‘I had the luxury of not having to build a business overnight. Zenoti’s beginnings were slow, incremental and structured.’

Zenoti was created after a lot of careful thought and its first few years were spent almost entirely on product development. But while the early team started by building a product for India and actively explored the markets in South East Asia and the Middle East, they were laying the groundwork to enter the US market.

The thought grew over the years as Accel, amongst others, pointed to its potential. There was strong support from Shekhar to go for big outcomes, and it was clear that the US market had to be a central focus for that to happen. Early exploration by the founders had also shown a high possibility of finding product market fit there. Large, full-service wellness chains in America were facing the same fundamental problems as their counterparts in Asia because of clunky desktop-based operations and PoS software. These chains were expanding globally as well, and suffered when desktop systems limited their ability to do so.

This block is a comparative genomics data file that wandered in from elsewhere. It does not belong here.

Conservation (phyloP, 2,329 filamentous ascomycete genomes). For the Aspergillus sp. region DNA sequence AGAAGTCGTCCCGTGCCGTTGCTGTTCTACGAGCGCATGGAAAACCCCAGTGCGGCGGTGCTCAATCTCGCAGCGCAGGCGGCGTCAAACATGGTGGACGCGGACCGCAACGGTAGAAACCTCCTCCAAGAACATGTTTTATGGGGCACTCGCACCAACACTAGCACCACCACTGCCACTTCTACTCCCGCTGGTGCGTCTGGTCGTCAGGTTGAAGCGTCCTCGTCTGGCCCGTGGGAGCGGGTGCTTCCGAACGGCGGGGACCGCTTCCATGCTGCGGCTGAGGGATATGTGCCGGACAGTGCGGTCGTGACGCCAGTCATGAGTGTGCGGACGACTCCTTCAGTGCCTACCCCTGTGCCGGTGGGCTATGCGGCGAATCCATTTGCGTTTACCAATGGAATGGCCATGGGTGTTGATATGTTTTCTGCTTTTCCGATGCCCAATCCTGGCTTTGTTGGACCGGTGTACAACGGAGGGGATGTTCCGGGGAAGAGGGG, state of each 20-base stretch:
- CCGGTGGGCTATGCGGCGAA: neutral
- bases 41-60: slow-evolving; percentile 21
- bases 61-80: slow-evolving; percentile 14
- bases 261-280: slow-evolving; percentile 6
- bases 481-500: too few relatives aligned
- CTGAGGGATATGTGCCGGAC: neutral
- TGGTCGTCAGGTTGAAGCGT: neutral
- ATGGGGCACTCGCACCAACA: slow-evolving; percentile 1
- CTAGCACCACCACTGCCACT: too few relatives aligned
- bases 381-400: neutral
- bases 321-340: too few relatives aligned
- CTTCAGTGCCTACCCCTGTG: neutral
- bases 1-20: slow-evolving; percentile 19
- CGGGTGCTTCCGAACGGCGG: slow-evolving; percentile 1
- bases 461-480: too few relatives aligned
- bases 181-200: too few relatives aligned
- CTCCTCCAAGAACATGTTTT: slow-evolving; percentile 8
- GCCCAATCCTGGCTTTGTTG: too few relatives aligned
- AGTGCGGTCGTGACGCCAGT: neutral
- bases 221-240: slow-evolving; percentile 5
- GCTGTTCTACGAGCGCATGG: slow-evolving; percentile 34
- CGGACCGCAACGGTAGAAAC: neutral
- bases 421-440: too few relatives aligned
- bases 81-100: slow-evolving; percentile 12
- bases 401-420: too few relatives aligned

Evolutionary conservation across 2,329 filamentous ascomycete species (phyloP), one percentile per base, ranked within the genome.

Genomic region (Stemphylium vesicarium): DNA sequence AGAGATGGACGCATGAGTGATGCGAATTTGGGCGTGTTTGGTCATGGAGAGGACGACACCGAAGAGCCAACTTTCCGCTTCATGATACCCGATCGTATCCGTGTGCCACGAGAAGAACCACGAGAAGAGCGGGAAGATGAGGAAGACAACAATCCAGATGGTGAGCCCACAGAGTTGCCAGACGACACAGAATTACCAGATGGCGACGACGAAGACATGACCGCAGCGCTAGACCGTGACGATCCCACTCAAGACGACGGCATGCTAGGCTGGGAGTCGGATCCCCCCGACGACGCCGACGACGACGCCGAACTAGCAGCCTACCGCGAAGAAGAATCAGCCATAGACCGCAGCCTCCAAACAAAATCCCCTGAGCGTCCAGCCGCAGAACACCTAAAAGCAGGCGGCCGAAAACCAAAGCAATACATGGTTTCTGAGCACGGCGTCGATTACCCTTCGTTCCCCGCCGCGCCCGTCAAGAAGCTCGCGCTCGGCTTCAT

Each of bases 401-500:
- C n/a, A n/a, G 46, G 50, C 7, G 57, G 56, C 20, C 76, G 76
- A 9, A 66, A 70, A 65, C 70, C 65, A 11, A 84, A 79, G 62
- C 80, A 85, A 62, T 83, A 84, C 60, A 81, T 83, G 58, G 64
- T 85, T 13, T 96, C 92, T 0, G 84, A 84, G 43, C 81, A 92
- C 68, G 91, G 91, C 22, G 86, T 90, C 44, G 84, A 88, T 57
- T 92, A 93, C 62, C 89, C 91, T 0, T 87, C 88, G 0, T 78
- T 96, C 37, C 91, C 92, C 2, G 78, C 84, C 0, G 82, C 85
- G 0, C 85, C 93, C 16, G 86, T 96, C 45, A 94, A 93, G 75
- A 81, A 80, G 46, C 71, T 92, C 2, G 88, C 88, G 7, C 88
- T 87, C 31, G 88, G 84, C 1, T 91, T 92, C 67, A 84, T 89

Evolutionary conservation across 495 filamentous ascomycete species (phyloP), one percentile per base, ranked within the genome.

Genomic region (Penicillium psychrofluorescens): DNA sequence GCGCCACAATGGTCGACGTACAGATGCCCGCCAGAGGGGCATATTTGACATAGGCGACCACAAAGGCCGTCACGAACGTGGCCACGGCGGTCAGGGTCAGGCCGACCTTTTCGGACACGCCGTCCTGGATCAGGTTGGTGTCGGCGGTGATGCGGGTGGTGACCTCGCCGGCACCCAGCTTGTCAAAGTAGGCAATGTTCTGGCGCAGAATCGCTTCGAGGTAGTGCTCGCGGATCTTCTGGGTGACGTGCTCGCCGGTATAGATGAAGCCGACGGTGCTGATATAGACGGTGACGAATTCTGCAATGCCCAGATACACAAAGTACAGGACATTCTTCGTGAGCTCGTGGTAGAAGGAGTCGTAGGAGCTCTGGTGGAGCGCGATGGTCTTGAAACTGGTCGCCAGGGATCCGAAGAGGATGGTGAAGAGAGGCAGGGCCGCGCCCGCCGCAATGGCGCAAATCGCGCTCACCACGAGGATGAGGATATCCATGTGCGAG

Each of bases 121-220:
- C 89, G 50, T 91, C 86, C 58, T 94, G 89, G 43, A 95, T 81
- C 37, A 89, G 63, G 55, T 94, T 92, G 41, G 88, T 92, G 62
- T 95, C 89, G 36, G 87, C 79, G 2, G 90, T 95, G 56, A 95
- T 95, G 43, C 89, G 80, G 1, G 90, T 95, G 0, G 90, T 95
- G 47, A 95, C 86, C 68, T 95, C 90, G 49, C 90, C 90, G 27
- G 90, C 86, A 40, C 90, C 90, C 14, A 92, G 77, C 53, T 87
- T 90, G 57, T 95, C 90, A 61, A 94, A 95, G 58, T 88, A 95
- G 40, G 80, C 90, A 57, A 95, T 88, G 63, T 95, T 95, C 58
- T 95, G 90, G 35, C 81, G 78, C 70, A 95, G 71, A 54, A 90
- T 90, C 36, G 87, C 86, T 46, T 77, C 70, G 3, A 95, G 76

But Sudheer knew that taking a product to a mature market wouldn’t be as easy as it seemed on the surface. A host of factors would drastically change, like time differences, customer expectations, company workflows, internal mindset and credibility. In typical fashion, they paused without rushing headlong into an attractive market. Instead, they took 3 years to build a strong base and find product-market fit first in India and then in Asia.

‘We were very passionate about building a product in India, refining it and making it successful — we had a meaningful focus. It was important we built a robust product there first, before taking it to new markets.’